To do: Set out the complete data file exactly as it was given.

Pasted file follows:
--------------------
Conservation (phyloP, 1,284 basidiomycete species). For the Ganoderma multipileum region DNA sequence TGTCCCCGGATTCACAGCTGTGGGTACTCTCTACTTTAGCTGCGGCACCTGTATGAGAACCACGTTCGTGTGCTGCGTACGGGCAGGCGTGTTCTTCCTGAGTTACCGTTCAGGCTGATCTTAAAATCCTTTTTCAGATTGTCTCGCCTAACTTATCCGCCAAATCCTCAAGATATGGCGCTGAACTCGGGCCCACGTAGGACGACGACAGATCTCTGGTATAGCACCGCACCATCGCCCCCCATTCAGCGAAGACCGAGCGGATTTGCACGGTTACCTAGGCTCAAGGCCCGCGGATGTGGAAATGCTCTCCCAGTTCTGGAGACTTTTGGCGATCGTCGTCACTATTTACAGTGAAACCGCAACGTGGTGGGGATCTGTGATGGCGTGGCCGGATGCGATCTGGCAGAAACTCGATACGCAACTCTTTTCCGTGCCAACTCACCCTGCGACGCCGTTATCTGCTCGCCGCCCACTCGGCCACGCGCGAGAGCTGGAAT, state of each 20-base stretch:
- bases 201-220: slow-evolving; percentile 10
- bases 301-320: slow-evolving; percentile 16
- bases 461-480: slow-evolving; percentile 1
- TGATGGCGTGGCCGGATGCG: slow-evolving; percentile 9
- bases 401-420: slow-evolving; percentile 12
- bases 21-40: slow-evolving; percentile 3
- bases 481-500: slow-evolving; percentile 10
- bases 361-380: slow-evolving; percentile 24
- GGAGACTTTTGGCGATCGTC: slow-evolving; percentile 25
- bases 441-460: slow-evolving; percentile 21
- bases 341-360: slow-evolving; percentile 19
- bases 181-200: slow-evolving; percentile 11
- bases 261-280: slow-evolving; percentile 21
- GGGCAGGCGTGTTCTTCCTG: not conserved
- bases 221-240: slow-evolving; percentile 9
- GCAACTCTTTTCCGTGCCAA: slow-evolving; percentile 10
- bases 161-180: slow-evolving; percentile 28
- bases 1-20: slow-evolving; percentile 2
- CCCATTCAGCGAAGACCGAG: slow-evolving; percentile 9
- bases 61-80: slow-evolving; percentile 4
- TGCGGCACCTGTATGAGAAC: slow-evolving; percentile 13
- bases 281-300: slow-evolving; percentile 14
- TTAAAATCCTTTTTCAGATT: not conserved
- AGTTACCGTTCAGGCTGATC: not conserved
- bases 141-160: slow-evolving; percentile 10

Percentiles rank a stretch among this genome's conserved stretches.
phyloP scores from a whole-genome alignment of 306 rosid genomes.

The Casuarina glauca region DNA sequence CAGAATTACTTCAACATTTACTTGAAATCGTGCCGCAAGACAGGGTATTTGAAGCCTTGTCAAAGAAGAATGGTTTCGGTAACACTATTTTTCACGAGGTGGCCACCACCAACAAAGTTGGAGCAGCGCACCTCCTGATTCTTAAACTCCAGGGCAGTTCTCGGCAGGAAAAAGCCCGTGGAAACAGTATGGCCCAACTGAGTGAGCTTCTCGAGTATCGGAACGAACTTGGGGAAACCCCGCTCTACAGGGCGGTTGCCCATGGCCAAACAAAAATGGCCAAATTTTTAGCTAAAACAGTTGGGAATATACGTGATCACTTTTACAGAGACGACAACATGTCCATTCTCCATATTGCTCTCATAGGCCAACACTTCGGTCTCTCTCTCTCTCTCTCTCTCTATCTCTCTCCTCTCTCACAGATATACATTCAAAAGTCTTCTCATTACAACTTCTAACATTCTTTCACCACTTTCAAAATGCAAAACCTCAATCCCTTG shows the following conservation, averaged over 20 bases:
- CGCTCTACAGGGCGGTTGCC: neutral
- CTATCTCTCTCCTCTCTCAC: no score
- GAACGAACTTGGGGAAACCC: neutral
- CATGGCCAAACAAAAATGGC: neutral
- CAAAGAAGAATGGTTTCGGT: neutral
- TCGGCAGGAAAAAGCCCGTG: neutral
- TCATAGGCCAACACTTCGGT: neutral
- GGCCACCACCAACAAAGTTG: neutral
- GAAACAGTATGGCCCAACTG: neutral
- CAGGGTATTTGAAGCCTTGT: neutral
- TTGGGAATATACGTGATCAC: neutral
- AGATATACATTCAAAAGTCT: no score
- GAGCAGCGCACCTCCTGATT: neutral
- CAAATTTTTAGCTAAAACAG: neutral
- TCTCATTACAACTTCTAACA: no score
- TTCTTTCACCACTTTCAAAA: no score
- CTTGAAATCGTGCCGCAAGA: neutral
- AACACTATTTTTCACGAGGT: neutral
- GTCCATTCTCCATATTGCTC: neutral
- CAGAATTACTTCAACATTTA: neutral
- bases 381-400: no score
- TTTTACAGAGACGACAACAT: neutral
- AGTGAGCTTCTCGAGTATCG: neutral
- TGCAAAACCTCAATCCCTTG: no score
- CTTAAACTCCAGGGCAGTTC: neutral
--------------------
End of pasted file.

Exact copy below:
Conservation (phyloP, 1,284 basidiomycete species). For the Ganoderma multipileum region DNA sequence TGTCCCCGGATTCACAGCTGTGGGTACTCTCTACTTTAGCTGCGGCACCTGTATGAGAACCACGTTCGTGTGCTGCGTACGGGCAGGCGTGTTCTTCCTGAGTTACCGTTCAGGCTGATCTTAAAATCCTTTTTCAGATTGTCTCGCCTAACTTATCCGCCAAATCCTCAAGATATGGCGCTGAACTCGGGCCCACGTAGGACGACGACAGATCTCTGGTATAGCACCGCACCATCGCCCCCCATTCAGCGAAGACCGAGCGGATTTGCACGGTTACCTAGGCTCAAGGCCCGCGGATGTGGAAATGCTCTCCCAGTTCTGGAGACTTTTGGCGATCGTCGTCACTATTTACAGTGAAACCGCAACGTGGTGGGGATCTGTGATGGCGTGGCCGGATGCGATCTGGCAGAAACTCGATACGCAACTCTTTTCCGTGCCAACTCACCCTGCGACGCCGTTATCTGCTCGCCGCCCACTCGGCCACGCGCGAGAGCTGGAAT, state of each 20-base stretch:
- bases 201-220: slow-evolving; percentile 10
- bases 301-320: slow-evolving; percentile 16
- bases 461-480: slow-evolving; percentile 1
- TGATGGCGTGGCCGGATGCG: slow-evolving; percentile 9
- bases 401-420: slow-evolving; percentile 12
- bases 21-40: slow-evolving; percentile 3
- bases 481-500: slow-evolving; percentile 10
- bases 361-380: slow-evolving; percentile 24
- GGAGACTTTTGGCGATCGTC: slow-evolving; percentile 25
- bases 441-460: slow-evolving; percentile 21
- bases 341-360: slow-evolving; percentile 19
- bases 181-200: slow-evolving; percentile 11
- bases 261-280: slow-evolving; percentile 21
- GGGCAGGCGTGTTCTTCCTG: not conserved
- bases 221-240: slow-evolving; percentile 9
- GCAACTCTTTTCCGTGCCAA: slow-evolving; percentile 10
- bases 161-180: slow-evolving; percentile 28
- bases 1-20: slow-evolving; percentile 2
- CCCATTCAGCGAAGACCGAG: slow-evolving; percentile 9
- bases 61-80: slow-evolving; percentile 4
- TGCGGCACCTGTATGAGAAC: slow-evolving; percentile 13
- bases 281-300: slow-evolving; percentile 14
- TTAAAATCCTTTTTCAGATT: not conserved
- AGTTACCGTTCAGGCTGATC: not conserved
- bases 141-160: slow-evolving; percentile 10

Percentiles rank a stretch among this genome's conserved stretches.
phyloP scores from a whole-genome alignment of 306 rosid genomes.

The Casuarina glauca region DNA sequence CAGAATTACTTCAACATTTACTTGAAATCGTGCCGCAAGACAGGGTATTTGAAGCCTTGTCAAAGAAGAATGGTTTCGGTAACACTATTTTTCACGAGGTGGCCACCACCAACAAAGTTGGAGCAGCGCACCTCCTGATTCTTAAACTCCAGGGCAGTTCTCGGCAGGAAAAAGCCCGTGGAAACAGTATGGCCCAACTGAGTGAGCTTCTCGAGTATCGGAACGAACTTGGGGAAACCCCGCTCTACAGGGCGGTTGCCCATGGCCAAACAAAAATGGCCAAATTTTTAGCTAAAACAGTTGGGAATATACGTGATCACTTTTACAGAGACGACAACATGTCCATTCTCCATATTGCTCTCATAGGCCAACACTTCGGTCTCTCTCTCTCTCTCTCTCTCTATCTCTCTCCTCTCTCACAGATATACATTCAAAAGTCTTCTCATTACAACTTCTAACATTCTTTCACCACTTTCAAAATGCAAAACCTCAATCCCTTG shows the following conservation, averaged over 20 bases:
- CGCTCTACAGGGCGGTTGCC: neutral
- CTATCTCTCTCCTCTCTCAC: no score
- GAACGAACTTGGGGAAACCC: neutral
- CATGGCCAAACAAAAATGGC: neutral
- CAAAGAAGAATGGTTTCGGT: neutral
- TCGGCAGGAAAAAGCCCGTG: neutral
- TCATAGGCCAACACTTCGGT: neutral
- GGCCACCACCAACAAAGTTG: neutral
- GAAACAGTATGGCCCAACTG: neutral
- CAGGGTATTTGAAGCCTTGT: neutral
- TTGGGAATATACGTGATCAC: neutral
- AGATATACATTCAAAAGTCT: no score
- GAGCAGCGCACCTCCTGATT: neutral
- CAAATTTTTAGCTAAAACAG: neutral
- TCTCATTACAACTTCTAACA: no score
- TTCTTTCACCACTTTCAAAA: no score
- CTTGAAATCGTGCCGCAAGA: neutral
- AACACTATTTTTCACGAGGT: neutral
- GTCCATTCTCCATATTGCTC: neutral
- CAGAATTACTTCAACATTTA: neutral
- bases 381-400: no score
- TTTTACAGAGACGACAACAT: neutral
- AGTGAGCTTCTCGAGTATCG: neutral
- TGCAAAACCTCAATCCCTTG: no score
- CTTAAACTCCAGGGCAGTTC: neutral